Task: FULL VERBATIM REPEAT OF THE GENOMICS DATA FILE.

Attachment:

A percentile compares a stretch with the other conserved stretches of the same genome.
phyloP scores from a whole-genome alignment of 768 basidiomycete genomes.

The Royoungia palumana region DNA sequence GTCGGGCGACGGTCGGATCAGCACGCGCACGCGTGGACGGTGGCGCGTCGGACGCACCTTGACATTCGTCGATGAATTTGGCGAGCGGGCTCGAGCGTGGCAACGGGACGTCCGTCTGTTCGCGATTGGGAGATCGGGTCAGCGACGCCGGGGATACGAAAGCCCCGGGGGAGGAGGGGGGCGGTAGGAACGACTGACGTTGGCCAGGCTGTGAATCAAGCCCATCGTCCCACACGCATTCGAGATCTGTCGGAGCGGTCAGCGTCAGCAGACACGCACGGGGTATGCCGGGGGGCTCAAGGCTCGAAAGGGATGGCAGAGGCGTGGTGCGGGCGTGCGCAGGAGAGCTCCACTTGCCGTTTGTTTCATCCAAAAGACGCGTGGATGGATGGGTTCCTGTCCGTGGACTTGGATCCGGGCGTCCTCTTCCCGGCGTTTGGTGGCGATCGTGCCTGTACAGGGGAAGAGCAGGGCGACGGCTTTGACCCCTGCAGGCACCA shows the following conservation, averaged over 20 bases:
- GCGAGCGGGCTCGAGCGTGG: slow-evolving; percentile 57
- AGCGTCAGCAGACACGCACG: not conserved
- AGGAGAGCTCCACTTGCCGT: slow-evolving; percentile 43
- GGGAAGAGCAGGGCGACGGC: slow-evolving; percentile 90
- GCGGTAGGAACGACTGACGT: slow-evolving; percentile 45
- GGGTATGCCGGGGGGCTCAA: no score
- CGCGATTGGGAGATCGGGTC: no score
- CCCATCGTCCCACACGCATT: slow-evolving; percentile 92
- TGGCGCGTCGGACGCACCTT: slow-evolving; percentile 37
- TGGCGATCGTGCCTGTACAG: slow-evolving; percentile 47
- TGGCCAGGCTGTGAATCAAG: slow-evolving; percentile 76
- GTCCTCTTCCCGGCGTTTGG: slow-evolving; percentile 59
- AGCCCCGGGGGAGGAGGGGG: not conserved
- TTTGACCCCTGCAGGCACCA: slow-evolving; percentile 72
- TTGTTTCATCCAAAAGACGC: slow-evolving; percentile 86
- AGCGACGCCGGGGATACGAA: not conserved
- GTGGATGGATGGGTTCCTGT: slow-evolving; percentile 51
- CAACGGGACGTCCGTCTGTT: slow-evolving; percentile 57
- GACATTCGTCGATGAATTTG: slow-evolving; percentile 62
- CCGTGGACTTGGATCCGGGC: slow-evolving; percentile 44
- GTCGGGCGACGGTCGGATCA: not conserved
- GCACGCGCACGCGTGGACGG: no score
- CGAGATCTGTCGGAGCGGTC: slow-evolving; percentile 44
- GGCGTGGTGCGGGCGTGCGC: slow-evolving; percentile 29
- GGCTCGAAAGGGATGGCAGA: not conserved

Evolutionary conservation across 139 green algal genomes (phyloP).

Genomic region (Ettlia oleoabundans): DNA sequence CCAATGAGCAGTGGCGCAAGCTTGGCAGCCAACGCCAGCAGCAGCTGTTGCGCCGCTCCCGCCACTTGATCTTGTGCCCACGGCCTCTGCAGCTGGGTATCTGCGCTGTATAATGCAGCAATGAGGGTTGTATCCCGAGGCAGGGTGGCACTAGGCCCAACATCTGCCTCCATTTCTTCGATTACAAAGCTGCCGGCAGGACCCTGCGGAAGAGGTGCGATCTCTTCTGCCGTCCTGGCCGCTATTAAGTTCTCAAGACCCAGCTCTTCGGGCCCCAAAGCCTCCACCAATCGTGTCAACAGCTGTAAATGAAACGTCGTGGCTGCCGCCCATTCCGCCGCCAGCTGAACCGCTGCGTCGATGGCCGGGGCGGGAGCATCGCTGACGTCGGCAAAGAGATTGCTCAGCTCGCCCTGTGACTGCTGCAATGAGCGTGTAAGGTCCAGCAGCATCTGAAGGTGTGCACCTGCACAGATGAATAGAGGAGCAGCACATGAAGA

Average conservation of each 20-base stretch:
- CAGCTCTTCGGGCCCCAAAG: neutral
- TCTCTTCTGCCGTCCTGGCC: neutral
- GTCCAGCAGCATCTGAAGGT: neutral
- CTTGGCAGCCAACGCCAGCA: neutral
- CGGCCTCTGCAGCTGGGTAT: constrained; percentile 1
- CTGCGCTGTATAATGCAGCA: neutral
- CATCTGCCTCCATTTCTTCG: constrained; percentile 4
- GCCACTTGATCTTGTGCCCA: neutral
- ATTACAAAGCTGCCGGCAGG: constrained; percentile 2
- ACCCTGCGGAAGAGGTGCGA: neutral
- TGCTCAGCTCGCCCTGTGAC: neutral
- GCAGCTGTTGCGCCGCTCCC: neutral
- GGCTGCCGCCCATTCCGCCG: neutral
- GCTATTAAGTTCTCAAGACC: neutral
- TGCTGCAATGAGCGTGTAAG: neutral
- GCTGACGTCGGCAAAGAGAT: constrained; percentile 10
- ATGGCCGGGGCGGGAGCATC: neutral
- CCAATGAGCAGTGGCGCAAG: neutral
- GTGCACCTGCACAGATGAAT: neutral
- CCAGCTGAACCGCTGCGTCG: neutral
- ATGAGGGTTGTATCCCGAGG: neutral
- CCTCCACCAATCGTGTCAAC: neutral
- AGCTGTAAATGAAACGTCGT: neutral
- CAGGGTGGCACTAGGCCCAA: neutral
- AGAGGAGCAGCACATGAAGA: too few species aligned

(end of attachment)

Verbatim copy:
A percentile compares a stretch with the other conserved stretches of the same genome.
phyloP scores from a whole-genome alignment of 768 basidiomycete genomes.

The Royoungia palumana region DNA sequence GTCGGGCGACGGTCGGATCAGCACGCGCACGCGTGGACGGTGGCGCGTCGGACGCACCTTGACATTCGTCGATGAATTTGGCGAGCGGGCTCGAGCGTGGCAACGGGACGTCCGTCTGTTCGCGATTGGGAGATCGGGTCAGCGACGCCGGGGATACGAAAGCCCCGGGGGAGGAGGGGGGCGGTAGGAACGACTGACGTTGGCCAGGCTGTGAATCAAGCCCATCGTCCCACACGCATTCGAGATCTGTCGGAGCGGTCAGCGTCAGCAGACACGCACGGGGTATGCCGGGGGGCTCAAGGCTCGAAAGGGATGGCAGAGGCGTGGTGCGGGCGTGCGCAGGAGAGCTCCACTTGCCGTTTGTTTCATCCAAAAGACGCGTGGATGGATGGGTTCCTGTCCGTGGACTTGGATCCGGGCGTCCTCTTCCCGGCGTTTGGTGGCGATCGTGCCTGTACAGGGGAAGAGCAGGGCGACGGCTTTGACCCCTGCAGGCACCA shows the following conservation, averaged over 20 bases:
- GCGAGCGGGCTCGAGCGTGG: slow-evolving; percentile 57
- AGCGTCAGCAGACACGCACG: not conserved
- AGGAGAGCTCCACTTGCCGT: slow-evolving; percentile 43
- GGGAAGAGCAGGGCGACGGC: slow-evolving; percentile 90
- GCGGTAGGAACGACTGACGT: slow-evolving; percentile 45
- GGGTATGCCGGGGGGCTCAA: no score
- CGCGATTGGGAGATCGGGTC: no score
- CCCATCGTCCCACACGCATT: slow-evolving; percentile 92
- TGGCGCGTCGGACGCACCTT: slow-evolving; percentile 37
- TGGCGATCGTGCCTGTACAG: slow-evolving; percentile 47
- TGGCCAGGCTGTGAATCAAG: slow-evolving; percentile 76
- GTCCTCTTCCCGGCGTTTGG: slow-evolving; percentile 59
- AGCCCCGGGGGAGGAGGGGG: not conserved
- TTTGACCCCTGCAGGCACCA: slow-evolving; percentile 72
- TTGTTTCATCCAAAAGACGC: slow-evolving; percentile 86
- AGCGACGCCGGGGATACGAA: not conserved
- GTGGATGGATGGGTTCCTGT: slow-evolving; percentile 51
- CAACGGGACGTCCGTCTGTT: slow-evolving; percentile 57
- GACATTCGTCGATGAATTTG: slow-evolving; percentile 62
- CCGTGGACTTGGATCCGGGC: slow-evolving; percentile 44
- GTCGGGCGACGGTCGGATCA: not conserved
- GCACGCGCACGCGTGGACGG: no score
- CGAGATCTGTCGGAGCGGTC: slow-evolving; percentile 44
- GGCGTGGTGCGGGCGTGCGC: slow-evolving; percentile 29
- GGCTCGAAAGGGATGGCAGA: not conserved

Evolutionary conservation across 139 green algal genomes (phyloP).

Genomic region (Ettlia oleoabundans): DNA sequence CCAATGAGCAGTGGCGCAAGCTTGGCAGCCAACGCCAGCAGCAGCTGTTGCGCCGCTCCCGCCACTTGATCTTGTGCCCACGGCCTCTGCAGCTGGGTATCTGCGCTGTATAATGCAGCAATGAGGGTTGTATCCCGAGGCAGGGTGGCACTAGGCCCAACATCTGCCTCCATTTCTTCGATTACAAAGCTGCCGGCAGGACCCTGCGGAAGAGGTGCGATCTCTTCTGCCGTCCTGGCCGCTATTAAGTTCTCAAGACCCAGCTCTTCGGGCCCCAAAGCCTCCACCAATCGTGTCAACAGCTGTAAATGAAACGTCGTGGCTGCCGCCCATTCCGCCGCCAGCTGAACCGCTGCGTCGATGGCCGGGGCGGGAGCATCGCTGACGTCGGCAAAGAGATTGCTCAGCTCGCCCTGTGACTGCTGCAATGAGCGTGTAAGGTCCAGCAGCATCTGAAGGTGTGCACCTGCACAGATGAATAGAGGAGCAGCACATGAAGA

Average conservation of each 20-base stretch:
- CAGCTCTTCGGGCCCCAAAG: neutral
- TCTCTTCTGCCGTCCTGGCC: neutral
- GTCCAGCAGCATCTGAAGGT: neutral
- CTTGGCAGCCAACGCCAGCA: neutral
- CGGCCTCTGCAGCTGGGTAT: constrained; percentile 1
- CTGCGCTGTATAATGCAGCA: neutral
- CATCTGCCTCCATTTCTTCG: constrained; percentile 4
- GCCACTTGATCTTGTGCCCA: neutral
- ATTACAAAGCTGCCGGCAGG: constrained; percentile 2
- ACCCTGCGGAAGAGGTGCGA: neutral
- TGCTCAGCTCGCCCTGTGAC: neutral
- GCAGCTGTTGCGCCGCTCCC: neutral
- GGCTGCCGCCCATTCCGCCG: neutral
- GCTATTAAGTTCTCAAGACC: neutral
- TGCTGCAATGAGCGTGTAAG: neutral
- GCTGACGTCGGCAAAGAGAT: constrained; percentile 10
- ATGGCCGGGGCGGGAGCATC: neutral
- CCAATGAGCAGTGGCGCAAG: neutral
- GTGCACCTGCACAGATGAAT: neutral
- CCAGCTGAACCGCTGCGTCG: neutral
- ATGAGGGTTGTATCCCGAGG: neutral
- CCTCCACCAATCGTGTCAAC: neutral
- AGCTGTAAATGAAACGTCGT: neutral
- CAGGGTGGCACTAGGCCCAA: neutral
- AGAGGAGCAGCACATGAAGA: too few species aligned